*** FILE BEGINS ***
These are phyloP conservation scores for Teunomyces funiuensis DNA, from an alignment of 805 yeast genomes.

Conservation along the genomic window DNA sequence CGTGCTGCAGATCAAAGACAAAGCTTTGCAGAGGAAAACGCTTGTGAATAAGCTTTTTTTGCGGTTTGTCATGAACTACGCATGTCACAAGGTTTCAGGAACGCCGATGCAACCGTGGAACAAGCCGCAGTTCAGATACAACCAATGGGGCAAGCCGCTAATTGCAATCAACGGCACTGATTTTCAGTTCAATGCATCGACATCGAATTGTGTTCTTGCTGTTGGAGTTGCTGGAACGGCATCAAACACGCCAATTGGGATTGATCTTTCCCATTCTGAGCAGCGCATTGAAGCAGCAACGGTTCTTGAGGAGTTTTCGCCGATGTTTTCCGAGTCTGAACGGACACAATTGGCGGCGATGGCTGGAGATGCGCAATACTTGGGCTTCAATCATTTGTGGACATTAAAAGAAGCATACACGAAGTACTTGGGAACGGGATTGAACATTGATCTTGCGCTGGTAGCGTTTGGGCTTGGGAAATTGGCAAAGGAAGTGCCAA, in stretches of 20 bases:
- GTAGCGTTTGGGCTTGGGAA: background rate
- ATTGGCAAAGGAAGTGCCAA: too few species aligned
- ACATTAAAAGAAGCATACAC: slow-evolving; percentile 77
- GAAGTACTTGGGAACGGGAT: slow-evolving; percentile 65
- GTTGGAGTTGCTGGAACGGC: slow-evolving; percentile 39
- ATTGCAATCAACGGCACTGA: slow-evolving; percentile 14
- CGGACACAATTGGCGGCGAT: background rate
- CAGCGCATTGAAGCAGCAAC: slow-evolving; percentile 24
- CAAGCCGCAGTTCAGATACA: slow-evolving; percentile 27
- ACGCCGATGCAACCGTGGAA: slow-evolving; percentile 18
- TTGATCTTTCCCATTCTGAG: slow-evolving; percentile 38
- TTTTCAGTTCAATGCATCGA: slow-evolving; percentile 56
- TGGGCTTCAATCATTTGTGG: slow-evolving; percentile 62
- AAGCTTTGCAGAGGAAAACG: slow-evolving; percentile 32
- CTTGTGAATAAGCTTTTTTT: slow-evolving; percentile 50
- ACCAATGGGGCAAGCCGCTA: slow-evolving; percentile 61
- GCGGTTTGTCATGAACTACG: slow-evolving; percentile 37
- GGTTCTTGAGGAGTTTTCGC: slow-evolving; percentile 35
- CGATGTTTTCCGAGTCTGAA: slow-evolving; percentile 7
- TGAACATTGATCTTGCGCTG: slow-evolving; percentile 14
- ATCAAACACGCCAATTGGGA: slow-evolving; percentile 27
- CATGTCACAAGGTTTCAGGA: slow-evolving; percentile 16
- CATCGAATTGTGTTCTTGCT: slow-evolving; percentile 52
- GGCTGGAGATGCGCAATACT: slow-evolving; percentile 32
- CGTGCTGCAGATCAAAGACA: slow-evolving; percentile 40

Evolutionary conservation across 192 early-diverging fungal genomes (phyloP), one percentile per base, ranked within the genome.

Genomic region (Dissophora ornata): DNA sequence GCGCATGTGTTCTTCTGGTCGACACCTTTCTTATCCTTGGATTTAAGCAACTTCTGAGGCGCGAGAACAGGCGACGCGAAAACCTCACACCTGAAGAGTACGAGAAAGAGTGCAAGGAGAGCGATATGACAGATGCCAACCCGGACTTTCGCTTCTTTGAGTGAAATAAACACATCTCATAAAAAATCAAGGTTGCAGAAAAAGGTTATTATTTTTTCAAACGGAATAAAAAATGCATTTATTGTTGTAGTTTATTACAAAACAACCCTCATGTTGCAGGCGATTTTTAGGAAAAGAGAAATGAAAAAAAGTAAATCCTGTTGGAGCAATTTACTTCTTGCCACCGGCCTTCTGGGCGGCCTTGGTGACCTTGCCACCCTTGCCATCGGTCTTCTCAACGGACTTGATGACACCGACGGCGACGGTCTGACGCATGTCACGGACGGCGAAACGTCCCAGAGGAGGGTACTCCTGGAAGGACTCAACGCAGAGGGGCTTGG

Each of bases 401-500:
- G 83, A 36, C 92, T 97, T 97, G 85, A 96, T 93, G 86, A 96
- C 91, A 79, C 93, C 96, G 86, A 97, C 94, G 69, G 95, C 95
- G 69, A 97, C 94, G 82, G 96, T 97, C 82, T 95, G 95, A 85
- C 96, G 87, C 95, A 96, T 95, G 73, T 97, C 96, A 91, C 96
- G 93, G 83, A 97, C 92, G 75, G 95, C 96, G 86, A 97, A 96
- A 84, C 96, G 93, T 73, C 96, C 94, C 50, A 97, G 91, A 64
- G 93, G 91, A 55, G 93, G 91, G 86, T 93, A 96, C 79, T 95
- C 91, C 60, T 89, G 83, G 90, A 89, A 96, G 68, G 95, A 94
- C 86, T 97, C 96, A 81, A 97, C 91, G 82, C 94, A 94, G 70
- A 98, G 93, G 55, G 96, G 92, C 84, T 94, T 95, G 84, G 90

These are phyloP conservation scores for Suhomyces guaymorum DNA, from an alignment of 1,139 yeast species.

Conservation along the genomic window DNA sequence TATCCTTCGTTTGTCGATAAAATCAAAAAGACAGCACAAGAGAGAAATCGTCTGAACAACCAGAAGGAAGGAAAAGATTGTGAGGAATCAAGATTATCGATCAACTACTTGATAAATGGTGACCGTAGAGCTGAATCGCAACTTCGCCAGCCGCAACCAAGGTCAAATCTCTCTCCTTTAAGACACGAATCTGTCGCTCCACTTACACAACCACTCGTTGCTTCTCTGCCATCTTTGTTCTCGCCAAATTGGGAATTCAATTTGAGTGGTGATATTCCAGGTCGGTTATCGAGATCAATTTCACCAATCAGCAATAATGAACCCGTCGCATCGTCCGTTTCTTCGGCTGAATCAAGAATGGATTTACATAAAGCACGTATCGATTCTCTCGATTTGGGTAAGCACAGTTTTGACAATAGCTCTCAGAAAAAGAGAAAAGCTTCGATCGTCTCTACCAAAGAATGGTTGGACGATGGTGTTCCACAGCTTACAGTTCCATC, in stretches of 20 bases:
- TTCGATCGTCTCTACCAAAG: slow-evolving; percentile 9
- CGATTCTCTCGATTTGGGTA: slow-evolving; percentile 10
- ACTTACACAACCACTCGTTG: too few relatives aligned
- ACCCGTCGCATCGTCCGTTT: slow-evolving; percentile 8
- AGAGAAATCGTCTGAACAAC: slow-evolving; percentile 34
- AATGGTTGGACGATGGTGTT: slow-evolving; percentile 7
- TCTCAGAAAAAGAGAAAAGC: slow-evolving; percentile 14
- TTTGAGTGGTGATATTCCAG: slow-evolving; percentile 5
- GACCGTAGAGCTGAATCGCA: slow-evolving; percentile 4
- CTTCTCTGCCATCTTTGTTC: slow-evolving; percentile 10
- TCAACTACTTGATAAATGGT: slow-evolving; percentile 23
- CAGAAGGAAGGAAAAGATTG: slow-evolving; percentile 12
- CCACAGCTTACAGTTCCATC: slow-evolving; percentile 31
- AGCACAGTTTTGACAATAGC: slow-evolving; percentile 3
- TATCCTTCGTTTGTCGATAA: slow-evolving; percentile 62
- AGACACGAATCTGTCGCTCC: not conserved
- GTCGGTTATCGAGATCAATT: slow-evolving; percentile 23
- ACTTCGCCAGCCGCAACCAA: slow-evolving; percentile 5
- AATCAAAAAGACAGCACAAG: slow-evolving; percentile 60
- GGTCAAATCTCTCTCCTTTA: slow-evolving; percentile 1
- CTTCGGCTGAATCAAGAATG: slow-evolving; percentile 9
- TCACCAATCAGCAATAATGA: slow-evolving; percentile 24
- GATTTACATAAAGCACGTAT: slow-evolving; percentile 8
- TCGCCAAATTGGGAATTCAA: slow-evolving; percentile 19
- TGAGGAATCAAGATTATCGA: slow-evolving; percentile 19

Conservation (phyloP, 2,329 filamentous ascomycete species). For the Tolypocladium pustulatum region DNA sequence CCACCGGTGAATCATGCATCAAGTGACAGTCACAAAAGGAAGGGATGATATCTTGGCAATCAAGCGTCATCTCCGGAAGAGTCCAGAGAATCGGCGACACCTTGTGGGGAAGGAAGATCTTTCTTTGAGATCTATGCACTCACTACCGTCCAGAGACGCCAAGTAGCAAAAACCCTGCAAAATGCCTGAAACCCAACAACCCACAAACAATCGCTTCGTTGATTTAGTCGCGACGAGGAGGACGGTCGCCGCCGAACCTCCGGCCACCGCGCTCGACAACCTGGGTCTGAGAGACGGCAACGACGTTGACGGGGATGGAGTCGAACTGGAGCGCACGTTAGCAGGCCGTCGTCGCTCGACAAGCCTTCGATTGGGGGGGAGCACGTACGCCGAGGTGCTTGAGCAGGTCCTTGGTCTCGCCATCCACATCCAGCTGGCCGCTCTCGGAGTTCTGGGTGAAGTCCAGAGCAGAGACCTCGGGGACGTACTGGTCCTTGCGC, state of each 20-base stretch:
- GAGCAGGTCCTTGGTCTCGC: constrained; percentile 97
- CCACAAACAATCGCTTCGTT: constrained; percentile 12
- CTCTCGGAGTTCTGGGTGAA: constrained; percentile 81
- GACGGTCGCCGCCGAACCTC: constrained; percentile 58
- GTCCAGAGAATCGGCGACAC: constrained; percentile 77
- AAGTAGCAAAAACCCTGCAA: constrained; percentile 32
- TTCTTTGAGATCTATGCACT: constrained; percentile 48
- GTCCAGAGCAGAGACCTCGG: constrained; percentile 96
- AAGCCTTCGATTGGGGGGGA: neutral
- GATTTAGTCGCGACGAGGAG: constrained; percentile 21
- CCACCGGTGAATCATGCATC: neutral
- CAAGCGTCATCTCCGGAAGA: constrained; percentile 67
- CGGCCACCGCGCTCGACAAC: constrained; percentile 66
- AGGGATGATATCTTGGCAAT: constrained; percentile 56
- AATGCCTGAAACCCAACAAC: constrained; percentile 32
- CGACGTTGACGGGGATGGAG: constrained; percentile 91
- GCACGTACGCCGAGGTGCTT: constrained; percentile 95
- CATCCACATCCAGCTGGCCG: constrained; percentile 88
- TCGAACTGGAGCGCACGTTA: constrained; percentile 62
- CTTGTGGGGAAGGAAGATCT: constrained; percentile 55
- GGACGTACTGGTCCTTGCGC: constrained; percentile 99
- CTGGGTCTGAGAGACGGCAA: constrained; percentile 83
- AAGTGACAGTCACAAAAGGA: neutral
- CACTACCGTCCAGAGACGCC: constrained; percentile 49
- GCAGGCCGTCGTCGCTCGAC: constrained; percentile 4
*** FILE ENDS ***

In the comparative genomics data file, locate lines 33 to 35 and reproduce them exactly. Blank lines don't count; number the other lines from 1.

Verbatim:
- G 69, A 97, C 94, G 82, G 96, T 97, C 82, T 95, G 95, A 85
- C 96, G 87, C 95, A 96, T 95, G 73, T 97, C 96, A 91, C 96
- G 93, G 83, A 97, C 92, G 75, G 95, C 96, G 86, A 97, A 96